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Music Review - 'Zindagi' By Local Band Athmaya

Chitra Parayath

(This article is sponsored by Sounds of India)

Spanning various genres, the album Zindagi by Athmaya, as the title suggests, is about life. Ebullient at times, subdued at others, the collection is a promising debut by a group of area artists. You might even catch yourself humming some of the tracks while the others may evoke quiet contemplation. Your reviewer was smitten at first listen, and feels compelled to spread the word about this sweet, multilayered album.

Overall, Zindagi sports some impressive musicianship. Christy Mathew, possessor of considerable musical talent composed and produced the tracks, while the Hindi songs are written by main vocalist Meena Sundaram, a cardiologist by day and crooner for leisure. Jason Joseph shares the credit for the English songs in the album. Mathew and Joseph, both from the Berkelee College of Music display finesse and Ms. Sundaram impresses with considerable vocal range and precision.

For music lovers, a wee bit tired of the Indie pop-fusion genre, this collection will come as a breath of fresh air. Its lilting melodies manage to avoid the more cliched East West fusion sounds. A self-professed follower of AR Rahman's musical legacy and style, Christy Mathews pulls of some great feats here, eminently evident in song no.7, 'Hosh Kahan'. A jazzy number with new-age overtones, it captures the mood of a young girl's dilemma, "should I secure myself in your embrace or fly away to freedom?"

The opening track 'Zindagi ko Jeele', is frothy and light, where Meena invites all to live life to the fullest, suggesting reckless abandonment. Jason's lyrics in English add to the easy charm of this lighthearted, multi-lingual masala, and Harshal Tole's Tabla is playfully pleasing. 'Husn mera' has a retro feel to it, and I'm not too surprised to learn that it is a tribute to the beloved Bollywood actress of yore, Helen. Using her voice to dip, drop and rise with the rhythm, Meena produces a seductive campy song that evokes memories of everybody's favorite Hindi movie 'cabaret girl'.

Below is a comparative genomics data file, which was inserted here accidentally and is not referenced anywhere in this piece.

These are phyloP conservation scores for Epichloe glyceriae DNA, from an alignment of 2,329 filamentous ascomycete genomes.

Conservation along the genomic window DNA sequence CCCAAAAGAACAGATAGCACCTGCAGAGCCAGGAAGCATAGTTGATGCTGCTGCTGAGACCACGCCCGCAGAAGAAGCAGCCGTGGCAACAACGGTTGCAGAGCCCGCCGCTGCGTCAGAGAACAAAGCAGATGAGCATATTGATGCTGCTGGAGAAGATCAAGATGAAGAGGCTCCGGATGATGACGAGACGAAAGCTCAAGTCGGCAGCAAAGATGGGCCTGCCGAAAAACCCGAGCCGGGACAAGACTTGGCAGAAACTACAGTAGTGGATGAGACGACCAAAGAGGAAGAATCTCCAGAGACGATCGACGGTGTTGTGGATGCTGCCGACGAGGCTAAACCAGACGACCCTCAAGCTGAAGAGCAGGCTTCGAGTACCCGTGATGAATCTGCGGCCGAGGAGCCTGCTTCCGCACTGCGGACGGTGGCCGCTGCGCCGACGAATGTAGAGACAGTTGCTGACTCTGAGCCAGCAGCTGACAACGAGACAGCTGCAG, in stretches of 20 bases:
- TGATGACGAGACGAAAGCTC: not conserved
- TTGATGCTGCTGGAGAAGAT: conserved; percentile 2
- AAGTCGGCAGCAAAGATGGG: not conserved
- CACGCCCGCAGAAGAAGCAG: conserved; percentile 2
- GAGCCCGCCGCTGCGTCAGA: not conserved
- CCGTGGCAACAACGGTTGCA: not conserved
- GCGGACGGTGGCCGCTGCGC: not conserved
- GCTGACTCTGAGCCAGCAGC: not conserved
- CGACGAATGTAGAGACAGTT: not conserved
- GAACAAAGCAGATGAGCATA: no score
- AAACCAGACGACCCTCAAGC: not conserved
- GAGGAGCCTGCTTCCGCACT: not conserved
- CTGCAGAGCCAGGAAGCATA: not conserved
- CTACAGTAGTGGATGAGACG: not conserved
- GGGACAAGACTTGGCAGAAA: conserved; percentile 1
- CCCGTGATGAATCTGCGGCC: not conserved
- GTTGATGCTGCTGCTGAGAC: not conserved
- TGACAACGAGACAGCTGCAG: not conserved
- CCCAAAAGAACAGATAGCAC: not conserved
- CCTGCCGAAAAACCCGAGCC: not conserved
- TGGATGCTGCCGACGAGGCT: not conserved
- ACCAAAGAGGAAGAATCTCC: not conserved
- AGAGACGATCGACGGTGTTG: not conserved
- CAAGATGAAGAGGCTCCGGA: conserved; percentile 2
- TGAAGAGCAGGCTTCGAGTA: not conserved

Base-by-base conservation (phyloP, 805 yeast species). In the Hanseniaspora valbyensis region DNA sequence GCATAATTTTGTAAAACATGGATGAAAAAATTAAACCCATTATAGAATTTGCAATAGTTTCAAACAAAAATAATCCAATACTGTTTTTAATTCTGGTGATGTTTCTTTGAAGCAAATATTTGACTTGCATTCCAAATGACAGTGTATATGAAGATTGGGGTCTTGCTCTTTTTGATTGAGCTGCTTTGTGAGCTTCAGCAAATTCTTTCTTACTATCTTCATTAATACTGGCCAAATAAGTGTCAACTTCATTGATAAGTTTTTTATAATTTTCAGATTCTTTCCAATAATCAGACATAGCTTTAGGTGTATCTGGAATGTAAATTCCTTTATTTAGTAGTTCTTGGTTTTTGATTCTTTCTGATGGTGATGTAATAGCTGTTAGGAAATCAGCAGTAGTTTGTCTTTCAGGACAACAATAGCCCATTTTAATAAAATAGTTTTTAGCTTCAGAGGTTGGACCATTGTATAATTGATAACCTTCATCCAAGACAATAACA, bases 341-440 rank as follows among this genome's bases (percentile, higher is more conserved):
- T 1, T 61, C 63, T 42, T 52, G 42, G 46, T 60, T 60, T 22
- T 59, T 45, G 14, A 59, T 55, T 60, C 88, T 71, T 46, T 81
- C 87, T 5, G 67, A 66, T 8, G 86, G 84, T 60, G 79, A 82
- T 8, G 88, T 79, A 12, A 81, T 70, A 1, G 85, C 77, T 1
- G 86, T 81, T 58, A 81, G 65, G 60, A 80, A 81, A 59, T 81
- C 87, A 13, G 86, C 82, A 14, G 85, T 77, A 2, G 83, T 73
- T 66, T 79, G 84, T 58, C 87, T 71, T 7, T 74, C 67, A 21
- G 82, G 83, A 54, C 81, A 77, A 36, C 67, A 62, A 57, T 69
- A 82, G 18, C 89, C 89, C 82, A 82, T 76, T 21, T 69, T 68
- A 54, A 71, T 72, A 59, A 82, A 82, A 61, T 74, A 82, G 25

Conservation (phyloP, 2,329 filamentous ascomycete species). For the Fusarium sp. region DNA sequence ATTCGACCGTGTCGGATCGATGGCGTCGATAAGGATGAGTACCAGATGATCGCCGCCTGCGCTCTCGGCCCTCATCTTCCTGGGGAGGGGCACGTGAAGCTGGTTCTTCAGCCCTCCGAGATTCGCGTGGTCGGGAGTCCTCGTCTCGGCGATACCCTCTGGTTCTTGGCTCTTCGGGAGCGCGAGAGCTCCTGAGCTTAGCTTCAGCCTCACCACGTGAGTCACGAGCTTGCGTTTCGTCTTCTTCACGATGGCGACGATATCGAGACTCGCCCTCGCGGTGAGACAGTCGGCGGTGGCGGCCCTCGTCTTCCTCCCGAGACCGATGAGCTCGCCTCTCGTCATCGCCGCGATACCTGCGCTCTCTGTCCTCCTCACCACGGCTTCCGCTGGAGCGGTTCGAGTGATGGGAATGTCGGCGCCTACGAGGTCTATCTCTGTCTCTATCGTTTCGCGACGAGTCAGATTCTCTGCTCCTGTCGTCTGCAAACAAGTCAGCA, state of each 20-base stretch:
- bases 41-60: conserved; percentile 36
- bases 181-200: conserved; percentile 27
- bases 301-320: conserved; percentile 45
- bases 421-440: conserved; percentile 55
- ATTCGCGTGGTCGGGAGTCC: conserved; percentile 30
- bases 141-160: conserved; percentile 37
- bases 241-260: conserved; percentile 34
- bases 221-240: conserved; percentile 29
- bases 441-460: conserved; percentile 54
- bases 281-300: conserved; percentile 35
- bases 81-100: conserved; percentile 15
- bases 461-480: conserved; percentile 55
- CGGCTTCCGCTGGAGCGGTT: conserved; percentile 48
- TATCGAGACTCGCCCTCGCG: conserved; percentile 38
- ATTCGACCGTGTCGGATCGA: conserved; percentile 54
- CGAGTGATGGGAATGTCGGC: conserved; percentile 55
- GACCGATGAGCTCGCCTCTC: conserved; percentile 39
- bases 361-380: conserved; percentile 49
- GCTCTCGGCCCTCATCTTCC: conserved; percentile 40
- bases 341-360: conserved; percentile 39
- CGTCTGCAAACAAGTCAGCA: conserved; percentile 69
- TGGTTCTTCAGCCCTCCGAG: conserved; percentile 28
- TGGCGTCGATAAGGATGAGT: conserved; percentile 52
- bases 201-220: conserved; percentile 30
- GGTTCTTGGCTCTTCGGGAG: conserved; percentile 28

'Baanvari Pawan', a ballad of anticipation and requited love between a young desi girl and her American sounding lover, fuses folk, pop and rap. Jason's rendering of the rap verses is fresh and inspired. 'Garje Barse', easily the best track in the album, is a direct adaptation of the Indian classical raag Patdip. Meena Sundaram credits her music guru, Mr. Warren Senders with the inspiration for this song. The ubiquitous monsoon song (almost every Indian Pop album has one) has a young girl beckoning her lover to her side.

'Millenium Woman' is another great success in the collection. A song glorifying women without being obviously didactic (and putting off many listeners) is sung with restraint. The lyrics are poignant, certain to remain in minds well after the album has played out. One only wishes there was more of dreamy Muriz Rose on the sax. Meena dedicates this song to a girlfriend who survived a broken relationship.

'Dilbar Jaaniya', a frothy bouncy song,sports and out and out disco beat which will play well in dance studios and clubs. 'Nayi Asha', meaning 'New Hope', the last song in the album is a cover of Meena and Jason's earlier rendering of the song for students of the Berkelee College.

Harshal Tole at the Tabla, Christy Mathew and Juan Camaranno at the guitar, and Muriz Rose at the Saxophone and Flute complement the core ensemble. This reviewer looks forward to hearing more from this talented group.

To sample Zindagi and to buy the album, please visit http://www.cdbaby.com/cd/athmaya

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